I feel overwhelmed with Joy that my time has finally come. That one day soon a little person will call me mom. He is the best reason for living that I have ever had, and for the first time in my life I feel that there is someone else that I could live for. That no matter what happened in my own life there was someone else who is more important than anyone or anything in this world. I would live for him, I would die for him. My little Preston has become the center of my universe and my heart is as full as my belly!

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THIS is how it Should be.

I’ve been feeling sorry for myself lately. Feeling sorry about all the things that I DON”T have. For years now I have been watching my friends and seeing all the things, and opportunities that they have and feeling bad that I haven’t had the same. I had one room-mate who got to participate in all kinds of sports and extra activities throughout college and high school. I did high school alone in my bedroom without even a teacher. Even in college I was supporting myself, working, and couldn’t afford to do anything except just what I needed to do to graduate.

I wished I had, had the same opportunity that she had through those experiences.

I had another room-mate whose parents paid to put her through all of her schooling including graduate school so that she could just focus on classes and grades. She had time to cook meals, sit at home and read books just for fun, and had a nice relaxing schedule with out the stress of worrying about how she was going to make the rent or her car payment. She had money for nice clothes and all the extras.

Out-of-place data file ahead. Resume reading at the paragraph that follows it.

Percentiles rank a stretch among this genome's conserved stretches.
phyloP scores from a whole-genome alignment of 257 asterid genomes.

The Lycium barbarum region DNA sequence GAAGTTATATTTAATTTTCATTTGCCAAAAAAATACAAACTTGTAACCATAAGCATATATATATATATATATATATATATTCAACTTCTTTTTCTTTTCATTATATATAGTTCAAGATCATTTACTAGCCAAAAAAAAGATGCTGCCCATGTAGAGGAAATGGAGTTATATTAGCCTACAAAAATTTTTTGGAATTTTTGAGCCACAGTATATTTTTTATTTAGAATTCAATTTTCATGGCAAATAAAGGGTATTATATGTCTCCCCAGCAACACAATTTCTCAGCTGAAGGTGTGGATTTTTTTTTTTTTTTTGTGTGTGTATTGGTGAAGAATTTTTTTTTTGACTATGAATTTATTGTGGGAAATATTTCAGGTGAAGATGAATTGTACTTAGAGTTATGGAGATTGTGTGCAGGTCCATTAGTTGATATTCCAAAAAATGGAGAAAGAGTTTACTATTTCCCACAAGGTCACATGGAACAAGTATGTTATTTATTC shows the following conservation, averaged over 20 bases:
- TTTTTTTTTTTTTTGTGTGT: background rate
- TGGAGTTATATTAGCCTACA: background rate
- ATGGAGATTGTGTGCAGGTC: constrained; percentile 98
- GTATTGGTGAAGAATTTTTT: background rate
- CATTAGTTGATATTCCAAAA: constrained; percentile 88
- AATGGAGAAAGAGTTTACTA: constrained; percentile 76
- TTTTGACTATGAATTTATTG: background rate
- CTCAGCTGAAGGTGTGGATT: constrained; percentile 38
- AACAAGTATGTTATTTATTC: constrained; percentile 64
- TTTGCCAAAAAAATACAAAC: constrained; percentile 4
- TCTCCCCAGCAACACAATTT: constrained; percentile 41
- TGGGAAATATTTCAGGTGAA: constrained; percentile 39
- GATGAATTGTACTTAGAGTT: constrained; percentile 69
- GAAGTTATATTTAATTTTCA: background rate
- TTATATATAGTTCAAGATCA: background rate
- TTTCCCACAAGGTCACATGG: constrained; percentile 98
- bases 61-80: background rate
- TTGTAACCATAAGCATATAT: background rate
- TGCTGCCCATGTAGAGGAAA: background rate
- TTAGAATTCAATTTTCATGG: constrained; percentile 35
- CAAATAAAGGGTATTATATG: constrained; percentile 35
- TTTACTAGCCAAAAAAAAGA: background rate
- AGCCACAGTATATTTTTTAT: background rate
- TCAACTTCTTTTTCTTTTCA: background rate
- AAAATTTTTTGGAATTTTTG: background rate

I wished I had, had that. But I had to accept that my past was different from theirs. My family was different from theirs. And it was ok because I had things they didn’t have. I knew my way around a kitchen because I had done so much cooking when I lived at home. I knew what if felt like to have dozens of brothers and sisters that I would do just about anything for. I had experiences and memories that were different from theirs but no less meaningful. In fact I wouldn’t have traded them for the world.

Know one else got a family like mine.

Know one else got a family like mine.

My family knows how to play together.

My family knows how to play together.

But I thought my future would be different.

One by one I watched my friends get married. They each had the beautiful wedding dresses, were married in the temple, were greeted by cheering family and friends when they came out. They had beautiful receptions and romantic honeymoons. And I thought that one day I would have all of that too.

I imagined myself marrying a handsome, return missionary, with a degree, and a good job. I imagined settling into our own home and starting a family. I imagined Sunday dinner with the in-laws who would probably get on my nerves by being a little too involved in our lives. I imagined coming out of our bathroom one morning and announcing to my husband that we were expecting a baby and seeing the surprise and joy on his face. And it didn’t seem too far out there.

Then I fell in love and got married. I got married in Uganda. No one in my family was present and none of my friends were there. We were married in a chapel instead of the temple because that is the way it is done in Uganda. The wedding, the reception, everything was beautiful and I was so happy but it was nothing like I had imagined.